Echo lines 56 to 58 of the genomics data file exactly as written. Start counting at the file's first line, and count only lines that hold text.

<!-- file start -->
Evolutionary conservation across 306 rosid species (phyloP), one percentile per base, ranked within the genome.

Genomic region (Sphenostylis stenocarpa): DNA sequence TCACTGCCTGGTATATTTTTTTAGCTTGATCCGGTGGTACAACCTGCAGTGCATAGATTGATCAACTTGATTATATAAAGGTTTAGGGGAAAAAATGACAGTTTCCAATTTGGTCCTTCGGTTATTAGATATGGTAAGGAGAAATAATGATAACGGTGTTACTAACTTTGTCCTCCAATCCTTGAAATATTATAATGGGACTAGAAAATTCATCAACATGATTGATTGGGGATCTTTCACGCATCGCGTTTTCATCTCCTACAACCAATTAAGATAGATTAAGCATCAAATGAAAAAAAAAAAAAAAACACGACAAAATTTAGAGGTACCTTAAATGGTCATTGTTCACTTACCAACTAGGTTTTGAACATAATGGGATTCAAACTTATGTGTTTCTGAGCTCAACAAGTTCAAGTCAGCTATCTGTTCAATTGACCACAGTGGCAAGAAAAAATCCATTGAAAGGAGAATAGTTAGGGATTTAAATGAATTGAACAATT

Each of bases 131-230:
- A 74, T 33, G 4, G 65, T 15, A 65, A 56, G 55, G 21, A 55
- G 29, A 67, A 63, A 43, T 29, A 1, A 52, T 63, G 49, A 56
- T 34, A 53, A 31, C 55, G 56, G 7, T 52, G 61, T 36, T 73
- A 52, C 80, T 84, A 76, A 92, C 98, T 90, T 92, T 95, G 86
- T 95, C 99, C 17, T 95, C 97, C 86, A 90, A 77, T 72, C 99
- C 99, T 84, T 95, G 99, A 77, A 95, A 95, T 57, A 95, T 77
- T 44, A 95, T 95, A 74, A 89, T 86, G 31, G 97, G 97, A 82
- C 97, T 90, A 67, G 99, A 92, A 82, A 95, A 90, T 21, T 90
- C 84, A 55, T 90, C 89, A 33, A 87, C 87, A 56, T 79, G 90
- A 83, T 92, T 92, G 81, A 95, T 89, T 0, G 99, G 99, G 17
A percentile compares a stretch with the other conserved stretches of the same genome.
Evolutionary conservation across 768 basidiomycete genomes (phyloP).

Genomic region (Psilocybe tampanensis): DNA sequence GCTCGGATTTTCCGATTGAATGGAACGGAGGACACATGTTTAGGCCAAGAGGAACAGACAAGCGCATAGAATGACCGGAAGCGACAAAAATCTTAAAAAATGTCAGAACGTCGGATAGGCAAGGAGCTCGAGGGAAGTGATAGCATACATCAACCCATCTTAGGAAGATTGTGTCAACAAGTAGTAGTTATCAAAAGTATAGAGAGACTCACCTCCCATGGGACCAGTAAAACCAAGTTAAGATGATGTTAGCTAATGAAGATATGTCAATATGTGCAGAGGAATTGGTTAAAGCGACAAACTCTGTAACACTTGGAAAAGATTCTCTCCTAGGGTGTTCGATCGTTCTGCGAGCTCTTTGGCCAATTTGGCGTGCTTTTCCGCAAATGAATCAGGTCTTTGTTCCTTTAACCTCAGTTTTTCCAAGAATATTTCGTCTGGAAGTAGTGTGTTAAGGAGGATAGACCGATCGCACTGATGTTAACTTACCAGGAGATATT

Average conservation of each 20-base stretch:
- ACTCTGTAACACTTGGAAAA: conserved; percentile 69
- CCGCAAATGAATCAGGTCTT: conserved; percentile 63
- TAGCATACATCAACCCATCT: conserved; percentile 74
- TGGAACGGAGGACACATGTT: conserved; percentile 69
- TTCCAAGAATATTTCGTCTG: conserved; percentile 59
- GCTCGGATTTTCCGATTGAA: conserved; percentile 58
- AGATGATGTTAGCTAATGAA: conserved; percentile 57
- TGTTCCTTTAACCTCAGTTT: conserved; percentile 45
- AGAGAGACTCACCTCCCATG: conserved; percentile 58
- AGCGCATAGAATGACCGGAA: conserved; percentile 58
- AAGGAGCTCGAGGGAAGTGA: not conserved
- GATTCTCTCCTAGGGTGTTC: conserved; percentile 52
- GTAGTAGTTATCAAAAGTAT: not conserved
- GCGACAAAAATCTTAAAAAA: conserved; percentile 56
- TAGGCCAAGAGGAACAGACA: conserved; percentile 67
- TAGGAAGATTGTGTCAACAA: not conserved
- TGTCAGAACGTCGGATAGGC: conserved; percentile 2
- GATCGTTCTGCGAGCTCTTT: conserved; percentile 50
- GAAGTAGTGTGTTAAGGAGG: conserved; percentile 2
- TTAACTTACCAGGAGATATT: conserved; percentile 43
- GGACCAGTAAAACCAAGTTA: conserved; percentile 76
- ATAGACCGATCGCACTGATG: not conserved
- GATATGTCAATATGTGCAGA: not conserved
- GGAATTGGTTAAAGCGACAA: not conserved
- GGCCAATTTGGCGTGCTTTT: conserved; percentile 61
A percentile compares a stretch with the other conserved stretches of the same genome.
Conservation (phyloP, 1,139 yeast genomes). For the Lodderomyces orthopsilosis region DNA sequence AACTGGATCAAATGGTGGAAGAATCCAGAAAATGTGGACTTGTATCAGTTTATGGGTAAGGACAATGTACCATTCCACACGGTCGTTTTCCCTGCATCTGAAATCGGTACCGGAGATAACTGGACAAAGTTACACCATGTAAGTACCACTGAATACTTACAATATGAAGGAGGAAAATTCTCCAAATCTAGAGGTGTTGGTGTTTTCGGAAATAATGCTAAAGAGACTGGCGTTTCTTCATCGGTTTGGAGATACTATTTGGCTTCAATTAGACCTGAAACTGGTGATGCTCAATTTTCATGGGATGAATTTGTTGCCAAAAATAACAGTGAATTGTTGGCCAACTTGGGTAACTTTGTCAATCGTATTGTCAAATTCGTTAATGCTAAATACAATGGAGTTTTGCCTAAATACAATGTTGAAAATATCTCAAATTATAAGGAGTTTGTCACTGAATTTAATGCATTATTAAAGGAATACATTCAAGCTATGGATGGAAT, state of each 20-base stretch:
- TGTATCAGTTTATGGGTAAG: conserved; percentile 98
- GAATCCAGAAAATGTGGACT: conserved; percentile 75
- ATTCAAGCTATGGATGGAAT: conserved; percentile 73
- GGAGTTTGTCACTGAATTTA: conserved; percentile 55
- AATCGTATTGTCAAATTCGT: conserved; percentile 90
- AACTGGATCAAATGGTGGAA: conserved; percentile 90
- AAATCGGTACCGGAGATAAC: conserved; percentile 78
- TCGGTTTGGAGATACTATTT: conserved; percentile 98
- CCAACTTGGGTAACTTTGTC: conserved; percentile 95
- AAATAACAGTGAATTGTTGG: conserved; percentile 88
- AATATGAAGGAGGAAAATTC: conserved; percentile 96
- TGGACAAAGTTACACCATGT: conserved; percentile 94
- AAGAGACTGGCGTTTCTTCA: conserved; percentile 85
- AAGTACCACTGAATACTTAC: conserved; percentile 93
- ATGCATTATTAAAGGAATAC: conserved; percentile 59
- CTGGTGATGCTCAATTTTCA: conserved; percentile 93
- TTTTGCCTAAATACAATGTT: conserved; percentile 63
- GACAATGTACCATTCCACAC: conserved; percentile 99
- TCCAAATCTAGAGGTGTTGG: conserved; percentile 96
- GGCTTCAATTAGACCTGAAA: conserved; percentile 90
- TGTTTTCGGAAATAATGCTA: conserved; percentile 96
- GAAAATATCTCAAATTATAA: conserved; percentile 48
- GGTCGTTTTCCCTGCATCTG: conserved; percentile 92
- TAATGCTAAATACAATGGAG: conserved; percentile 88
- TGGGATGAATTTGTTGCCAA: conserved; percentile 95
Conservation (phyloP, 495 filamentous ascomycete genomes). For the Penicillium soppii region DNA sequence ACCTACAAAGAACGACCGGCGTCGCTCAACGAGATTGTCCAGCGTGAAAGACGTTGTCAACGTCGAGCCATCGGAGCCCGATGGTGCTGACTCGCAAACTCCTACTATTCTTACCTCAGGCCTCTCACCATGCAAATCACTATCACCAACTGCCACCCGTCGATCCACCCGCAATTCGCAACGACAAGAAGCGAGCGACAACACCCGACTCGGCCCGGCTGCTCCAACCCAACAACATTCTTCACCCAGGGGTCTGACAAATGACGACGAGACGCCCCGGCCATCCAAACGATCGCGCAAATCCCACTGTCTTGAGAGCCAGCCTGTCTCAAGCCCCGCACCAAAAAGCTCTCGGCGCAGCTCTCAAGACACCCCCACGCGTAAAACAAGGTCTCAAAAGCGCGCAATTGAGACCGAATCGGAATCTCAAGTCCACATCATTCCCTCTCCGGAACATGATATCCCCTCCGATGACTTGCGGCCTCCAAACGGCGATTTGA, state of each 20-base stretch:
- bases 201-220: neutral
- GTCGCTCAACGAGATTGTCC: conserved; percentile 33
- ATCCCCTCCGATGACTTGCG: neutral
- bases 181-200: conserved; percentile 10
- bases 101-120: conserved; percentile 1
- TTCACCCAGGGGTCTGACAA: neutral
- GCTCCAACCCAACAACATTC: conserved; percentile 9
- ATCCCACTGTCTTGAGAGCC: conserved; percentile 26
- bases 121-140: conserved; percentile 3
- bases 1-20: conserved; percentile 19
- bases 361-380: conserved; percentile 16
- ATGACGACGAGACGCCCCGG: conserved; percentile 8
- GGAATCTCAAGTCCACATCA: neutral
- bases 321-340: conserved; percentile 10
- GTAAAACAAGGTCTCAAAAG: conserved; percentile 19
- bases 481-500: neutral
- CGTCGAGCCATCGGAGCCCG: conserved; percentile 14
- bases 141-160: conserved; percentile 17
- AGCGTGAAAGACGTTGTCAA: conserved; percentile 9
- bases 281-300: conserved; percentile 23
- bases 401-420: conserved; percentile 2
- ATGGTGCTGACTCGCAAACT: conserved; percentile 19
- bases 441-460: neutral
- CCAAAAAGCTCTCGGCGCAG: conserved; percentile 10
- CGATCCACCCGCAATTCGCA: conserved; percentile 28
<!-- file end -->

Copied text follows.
- TGGACAAAGTTACACCATGT: conserved; percentile 94
- AAGAGACTGGCGTTTCTTCA: conserved; percentile 85
- AAGTACCACTGAATACTTAC: conserved; percentile 93